Academic journal article Multicultural Shakespeare

Holding a Mirror Up to Nature? Adapting the Taming of the Shrew for Teenagers and Pedagogy

Academic journal article Multicultural Shakespeare

Holding a Mirror Up to Nature? Adapting the Taming of the Shrew for Teenagers and Pedagogy

Article excerpt

Introduction: The Taming of the Shrew as a Problem(atic) Play

Next to The Merchant of Venice, Shakespeare's The Taming of The Shrew is probably one of the hardest plays to stage/film in the 21st century due to its misogynist content dressed up in the form of a comedy. Comparing how the recent production in the Stefan Jaracz Theatre (2007-2013), Lodz, Poland, and a Hollywood off-shoot 10 Things I Hate About You (1999) update the play's gender wars for a specifically teenage audience will show how misguided the Polish production was compared to its Hollywood counterpart. The analysis of critical and audience responses to the two modernisations of the play will further illuminate the discrepancies between Shakespeare criticism, critical reception and audience readings, proving how continually problematic and controversial the play and its theatrical/cinematic incarnations may be.

In his Introduction to the play, G.R. Hibbard (1996, 40) notices, as many others before and after him, "The Taming of the Shrew, like The Merchant of Venice, is one of those plays by Shakespeare that some critics rather wish wasn't by him. Most books on the play record varying degrees of discomfort with what seems to be its rambunctious sexism." To pinpoint that the theme of gendered inequality at the heart of the play is too heavy and serious for the world of comedy, Charles Marowitz's appropriation of the play-The Shrew, 1973, shows Petruchio raping Kate before she delivers her final declaration of submission. The idea of dissonance between subject-matter and genre seems to be further supported by a remark by Ann Thompson (2003, 21), who considers it is more appropriate to talk about The Taming as a modern problem play in the light of divided opinions it has generated and continues to generate. When it comes to performance, some contemporary actresses also express their "problem" with the play, finding Katherina's part especially challenging. For instance, Josie Lawrence (qtd. in O'Connor 276), Kate in the RSC production in 1995, describes Petruchio's treatment of his wife upon their arrival to his house in plain terms as "abuse" and "physical and mental torture".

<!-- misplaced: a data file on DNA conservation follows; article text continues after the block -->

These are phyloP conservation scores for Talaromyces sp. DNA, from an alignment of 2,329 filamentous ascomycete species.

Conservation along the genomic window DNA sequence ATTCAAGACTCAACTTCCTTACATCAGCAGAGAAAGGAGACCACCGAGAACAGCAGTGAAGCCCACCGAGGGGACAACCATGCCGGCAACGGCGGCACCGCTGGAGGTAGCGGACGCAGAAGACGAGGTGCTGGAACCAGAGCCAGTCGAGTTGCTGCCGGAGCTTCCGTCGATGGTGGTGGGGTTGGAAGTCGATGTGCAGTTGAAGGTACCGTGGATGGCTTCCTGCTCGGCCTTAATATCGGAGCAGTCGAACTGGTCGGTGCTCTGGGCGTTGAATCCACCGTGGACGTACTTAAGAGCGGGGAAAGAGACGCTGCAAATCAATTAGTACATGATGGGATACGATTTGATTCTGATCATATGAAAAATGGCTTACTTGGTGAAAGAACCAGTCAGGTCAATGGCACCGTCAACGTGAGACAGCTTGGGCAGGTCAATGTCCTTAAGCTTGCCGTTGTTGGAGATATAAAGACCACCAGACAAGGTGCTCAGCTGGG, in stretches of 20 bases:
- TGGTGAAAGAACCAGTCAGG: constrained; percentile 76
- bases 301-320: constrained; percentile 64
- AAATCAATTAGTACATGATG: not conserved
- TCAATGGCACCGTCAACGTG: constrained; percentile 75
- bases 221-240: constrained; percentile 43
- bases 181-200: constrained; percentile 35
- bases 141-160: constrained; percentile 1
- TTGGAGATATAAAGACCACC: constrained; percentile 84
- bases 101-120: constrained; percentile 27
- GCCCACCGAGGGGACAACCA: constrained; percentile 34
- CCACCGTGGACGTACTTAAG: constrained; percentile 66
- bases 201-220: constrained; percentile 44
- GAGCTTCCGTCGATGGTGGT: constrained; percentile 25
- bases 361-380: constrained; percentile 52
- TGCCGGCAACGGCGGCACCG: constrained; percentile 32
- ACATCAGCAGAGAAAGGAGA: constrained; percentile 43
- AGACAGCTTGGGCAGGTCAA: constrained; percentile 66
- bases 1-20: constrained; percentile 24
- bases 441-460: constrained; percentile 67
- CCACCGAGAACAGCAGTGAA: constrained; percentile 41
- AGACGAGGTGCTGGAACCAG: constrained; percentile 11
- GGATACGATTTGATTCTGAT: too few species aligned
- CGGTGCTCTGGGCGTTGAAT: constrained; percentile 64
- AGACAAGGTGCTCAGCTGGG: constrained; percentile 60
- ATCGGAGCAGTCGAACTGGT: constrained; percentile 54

Furthermore, The Taming of the Shrew seems to have a bad press amongst some contemporary writers. Pulitzer Prize-winning novelist, Anne Tyler, commissioned to rewrite the play by the publishing house Hogarth, claims she has always loathed it. Turning it into a novel is supposed to offer her a chance to solve "the problem" of Kate's, and Shakespeare's, motivation (Tobar). Finally, in his review of Michael Bogdanov's RSC production in 1978, The Guardian's theatre critic, Michael Billington (qtd. in Thompson 17), famously wondered "whether there is any reason to revive a play which seems totally offensive to our age and society". The question should be especially addressed if the play is revived with a teenage audience in mind.

Shakespeare, Feminism and Pedagogy

There is a great chasm between Shakespeare's times with their attitudes to women and marriage and those of the early 21st century. However, comparing the definition of the word "shrew" from the 1960s edition of The Concise Oxford Dictionary where its first meaning represents a scolding woman and the second a small mouse-like animal to its current edition which reverses that order proves that there is a huge gap separating us even from our immediate ancestors (qtd. in O'Connor 258). It also explains why it was possible for Elizabeth Taylor to deliberately deliver Kate's final speech of wifely submission in earnest in the 1966 adaptation by Franco Zeffirelli-a risqué choice for any contemporary stage or film actress.

The gap that separates us from the 1960s is even more discernible in the modern classroom. In his practical guide Teaching Shakespeare, Rex Gibson (30) claims that, "Feminism is the fastest-growing and most widespread of all recent approaches to Shakespeare. Is it also the new perspective most obviously present in schools and colleges. …

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